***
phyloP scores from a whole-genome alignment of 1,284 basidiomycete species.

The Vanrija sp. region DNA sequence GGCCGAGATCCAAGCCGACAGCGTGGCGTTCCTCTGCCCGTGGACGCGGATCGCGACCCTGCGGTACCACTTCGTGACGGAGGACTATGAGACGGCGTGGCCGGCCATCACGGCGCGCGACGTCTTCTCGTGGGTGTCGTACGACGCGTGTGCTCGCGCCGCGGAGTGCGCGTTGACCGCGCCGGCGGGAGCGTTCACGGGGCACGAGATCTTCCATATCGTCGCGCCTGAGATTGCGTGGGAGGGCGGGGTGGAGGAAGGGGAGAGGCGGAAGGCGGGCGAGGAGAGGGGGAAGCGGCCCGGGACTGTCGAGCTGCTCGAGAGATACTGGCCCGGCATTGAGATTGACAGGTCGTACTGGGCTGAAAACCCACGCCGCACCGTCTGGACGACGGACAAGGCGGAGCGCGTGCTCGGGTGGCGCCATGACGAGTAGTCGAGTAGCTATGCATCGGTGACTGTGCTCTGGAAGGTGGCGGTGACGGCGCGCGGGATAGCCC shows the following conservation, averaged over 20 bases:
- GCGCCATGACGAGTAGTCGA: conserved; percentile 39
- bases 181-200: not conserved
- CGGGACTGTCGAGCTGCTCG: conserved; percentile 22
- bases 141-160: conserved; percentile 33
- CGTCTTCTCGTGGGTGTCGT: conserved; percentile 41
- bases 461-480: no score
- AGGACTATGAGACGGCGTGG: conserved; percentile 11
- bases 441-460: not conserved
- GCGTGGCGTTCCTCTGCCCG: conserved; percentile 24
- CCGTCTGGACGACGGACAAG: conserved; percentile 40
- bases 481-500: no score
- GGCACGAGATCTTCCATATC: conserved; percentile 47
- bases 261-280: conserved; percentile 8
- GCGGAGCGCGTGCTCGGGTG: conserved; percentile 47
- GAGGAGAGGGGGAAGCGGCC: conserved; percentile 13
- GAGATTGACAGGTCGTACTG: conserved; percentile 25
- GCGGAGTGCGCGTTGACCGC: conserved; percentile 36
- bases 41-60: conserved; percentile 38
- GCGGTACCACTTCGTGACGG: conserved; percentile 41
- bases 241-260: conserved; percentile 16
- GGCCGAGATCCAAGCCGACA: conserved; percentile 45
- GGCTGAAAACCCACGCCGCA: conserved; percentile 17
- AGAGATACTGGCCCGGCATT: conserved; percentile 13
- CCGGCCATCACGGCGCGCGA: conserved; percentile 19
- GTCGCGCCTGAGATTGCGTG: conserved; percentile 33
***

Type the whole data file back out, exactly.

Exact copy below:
phyloP scores from a whole-genome alignment of 1,284 basidiomycete species.

The Vanrija sp. region DNA sequence GGCCGAGATCCAAGCCGACAGCGTGGCGTTCCTCTGCCCGTGGACGCGGATCGCGACCCTGCGGTACCACTTCGTGACGGAGGACTATGAGACGGCGTGGCCGGCCATCACGGCGCGCGACGTCTTCTCGTGGGTGTCGTACGACGCGTGTGCTCGCGCCGCGGAGTGCGCGTTGACCGCGCCGGCGGGAGCGTTCACGGGGCACGAGATCTTCCATATCGTCGCGCCTGAGATTGCGTGGGAGGGCGGGGTGGAGGAAGGGGAGAGGCGGAAGGCGGGCGAGGAGAGGGGGAAGCGGCCCGGGACTGTCGAGCTGCTCGAGAGATACTGGCCCGGCATTGAGATTGACAGGTCGTACTGGGCTGAAAACCCACGCCGCACCGTCTGGACGACGGACAAGGCGGAGCGCGTGCTCGGGTGGCGCCATGACGAGTAGTCGAGTAGCTATGCATCGGTGACTGTGCTCTGGAAGGTGGCGGTGACGGCGCGCGGGATAGCCC shows the following conservation, averaged over 20 bases:
- GCGCCATGACGAGTAGTCGA: conserved; percentile 39
- bases 181-200: not conserved
- CGGGACTGTCGAGCTGCTCG: conserved; percentile 22
- bases 141-160: conserved; percentile 33
- CGTCTTCTCGTGGGTGTCGT: conserved; percentile 41
- bases 461-480: no score
- AGGACTATGAGACGGCGTGG: conserved; percentile 11
- bases 441-460: not conserved
- GCGTGGCGTTCCTCTGCCCG: conserved; percentile 24
- CCGTCTGGACGACGGACAAG: conserved; percentile 40
- bases 481-500: no score
- GGCACGAGATCTTCCATATC: conserved; percentile 47
- bases 261-280: conserved; percentile 8
- GCGGAGCGCGTGCTCGGGTG: conserved; percentile 47
- GAGGAGAGGGGGAAGCGGCC: conserved; percentile 13
- GAGATTGACAGGTCGTACTG: conserved; percentile 25
- GCGGAGTGCGCGTTGACCGC: conserved; percentile 36
- bases 41-60: conserved; percentile 38
- GCGGTACCACTTCGTGACGG: conserved; percentile 41
- bases 241-260: conserved; percentile 16
- GGCCGAGATCCAAGCCGACA: conserved; percentile 45
- GGCTGAAAACCCACGCCGCA: conserved; percentile 17
- AGAGATACTGGCCCGGCATT: conserved; percentile 13
- CCGGCCATCACGGCGCGCGA: conserved; percentile 19
- GTCGCGCCTGAGATTGCGTG: conserved; percentile 33